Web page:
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This is not utopia


THIS IS NOT UTOPIA
by Nathan Romero Muelas

”Let us leave beautiful women to men without imagination”. I was a teenager when I read this sentence by Marcel Proust, and I confess I was sceptical. But when it comes to “pretty” renderings, I have no doubt.

In the dazzling maelstrom of architectural images of the web, I can always spot the Danish project. There is the overpowering greenery and a sort of merry concupiscence across generations, races, genders, etc., all marinated in a thick layer of hygge and hysterically busy. And they are all quite similar.
The “Christiania” bike, driven by a young coloured woman or tattooed hipster (blond girl and dark small boy in the basket), is always speeding up to get to school before an important board meeting starts. And all around the scene people are, yet another day, preparing for the Olympics. All that locomotion! Like in the (bad) movies, when ideas disappear action takes over.
Although the green avalanche is already a cliché, it is still on the loose: both in the Amazonia and in Copenhagen, an unstoppable and omnivorous green wave has taken over, eating up our roads even before we finished them.

I think we should take another advice, this time from Borges, very seriously: “above all, don’t be obvious”. I guess that one of the first things that bothers me and bores me about these renderings is precisely that they are obvious. And this has to do not so much with their pretended realism, but with the predictable “add-ons”, the socio-political varnish that covers (hides) the architecture.

To be a bit more precise, I’m not very fond of those drawings, for two reasons:

1. Because they block my imagination

Any good drawing, computer generated or not, should engage imagination. However, the renderings of most successful (best selling) offices today in Denmark are opaque: the trees of hygge and politics cloud the deep forest of architecture. And we need depth, not distractions.
These days I mostly look at plans, sections and elevations, life is becoming short for some renderings. In a constructive detail, a section, indeed a good plan, I can still “project” my imagination; actively recreate the architecture in my head. Paradoxically, some expectancy, openness, still lies in these supposedly technical, objective drawings, something that is gone from renderings. In these classic professional drawings, our mind can continue where lines stop.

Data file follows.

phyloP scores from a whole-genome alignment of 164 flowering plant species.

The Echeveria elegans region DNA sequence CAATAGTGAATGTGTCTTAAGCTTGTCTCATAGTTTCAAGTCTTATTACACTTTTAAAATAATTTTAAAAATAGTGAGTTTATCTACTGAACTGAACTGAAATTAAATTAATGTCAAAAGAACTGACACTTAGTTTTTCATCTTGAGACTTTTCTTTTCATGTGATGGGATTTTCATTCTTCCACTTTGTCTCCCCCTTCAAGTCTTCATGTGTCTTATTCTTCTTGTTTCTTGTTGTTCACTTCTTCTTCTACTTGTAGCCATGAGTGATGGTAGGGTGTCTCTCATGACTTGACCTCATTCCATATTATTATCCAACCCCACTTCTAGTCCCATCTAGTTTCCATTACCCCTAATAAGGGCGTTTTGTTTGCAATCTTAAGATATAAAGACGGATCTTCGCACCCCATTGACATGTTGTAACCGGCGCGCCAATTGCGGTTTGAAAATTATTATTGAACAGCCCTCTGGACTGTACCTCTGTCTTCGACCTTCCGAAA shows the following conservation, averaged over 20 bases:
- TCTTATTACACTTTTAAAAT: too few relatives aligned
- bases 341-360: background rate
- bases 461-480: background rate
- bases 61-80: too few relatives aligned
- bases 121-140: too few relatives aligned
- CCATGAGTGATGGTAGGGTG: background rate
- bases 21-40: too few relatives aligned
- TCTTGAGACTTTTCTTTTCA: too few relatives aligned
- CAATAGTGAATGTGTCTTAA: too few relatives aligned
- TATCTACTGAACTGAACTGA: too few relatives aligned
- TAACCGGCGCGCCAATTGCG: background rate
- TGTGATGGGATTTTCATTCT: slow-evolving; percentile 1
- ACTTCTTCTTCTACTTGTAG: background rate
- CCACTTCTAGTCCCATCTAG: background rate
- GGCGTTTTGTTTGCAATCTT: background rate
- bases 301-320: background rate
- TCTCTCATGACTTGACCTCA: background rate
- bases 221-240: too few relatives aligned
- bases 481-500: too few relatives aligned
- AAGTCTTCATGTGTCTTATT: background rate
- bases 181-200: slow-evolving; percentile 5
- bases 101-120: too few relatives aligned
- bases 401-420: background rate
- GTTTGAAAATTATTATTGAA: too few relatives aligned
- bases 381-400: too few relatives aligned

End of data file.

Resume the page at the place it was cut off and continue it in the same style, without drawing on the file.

2. Because their promises are many and architecture is not one of them

I like drawings that make a double promise. They must promise the presence of a good architect today, and the possibility of a good building tomorrow. But these renderings show an absent architect and a rather ignorant client today, and they promise, someday, a social arcadia beyond the power of any architect. I don’t see the architect; he or she must be buried under the layers of different agendas (clima, economy, gender, etc.). But I do see the advertising man, the seller. A part of the profession that used to be in the background has now taken the foreground of the rendering.


This is not utopia

These renderings don’t lie, they mean business. They are a portrait of the profession today in Denmark.
Yes, we miss the point when we condemn them because they are utopian, or unrealistic. Of course they are utopian, only the building is in “topos”. But a drawing can, and should, be architecture: take Mies’s collages, or his pencil views. They still feed us by distilling a life more complex, a higher life, a better utopia. Or simply an utopia that is about architecture.

These renderings are snapshots of a professional drama, the transition from service to servilism. If I stress the Danishness of the phenomenon, I hope I’m not deliberately unfair to my beloved adopted country. Here, more than in many countries, the fate of a project depends on the judgment of laymen. I believe that here the influence of the architect, which wasn’t big for starters, is diminishing rapidly. There are many symptoms: the architect is a minority in the jury of architectural competitions, popular consensus and opinion from outside the profession weigh more than professional arguments, architecture criticism is on the run … etc.


And then came philanthropy

With the appearance and decisive influence of economic funds, no one knows anymore who chooses a project, under which professional legitimation, other than loads of money. These funds favour a few offices that get bigger and bigger, shoving them commissions that used to be spread more evenly. The consequence is that taking risks or being critical becomes harder for the six offices that build everything, too many mouths to feed. The architects that care about a drawing that aims beyond a selling tool are few.
The edge of a knife ought to be sharp if we want to cut. The golden filigree infills of the blade are irrelevant. But if instead of cutting we want to impress a king (Realdania, Lokale og Anlægsfonden, politicians, communal functionaries, “the people” …), let’s go heavy on the decoration and let the edge go blunt.
Our most dear, essential, professional tool, the drawing, has become a sycophant bribe.


Our keys to architecture

Drawings to me are personal keys, opening doors in two directions, towards the architect and towards the project. I’m looking for a more intentional, filtered reality, where not everything is said, where contingency withdraws to allow some sort of permanence, which belongs also to architecture. To hear the voice of architecture, these drawings allow place for silence. An eloquent silence.


Botticelli’s illustration of Dante’s Inferno. Insincere flatterers grovelling in excrement.


Originally published on ARKITEKTEN.DK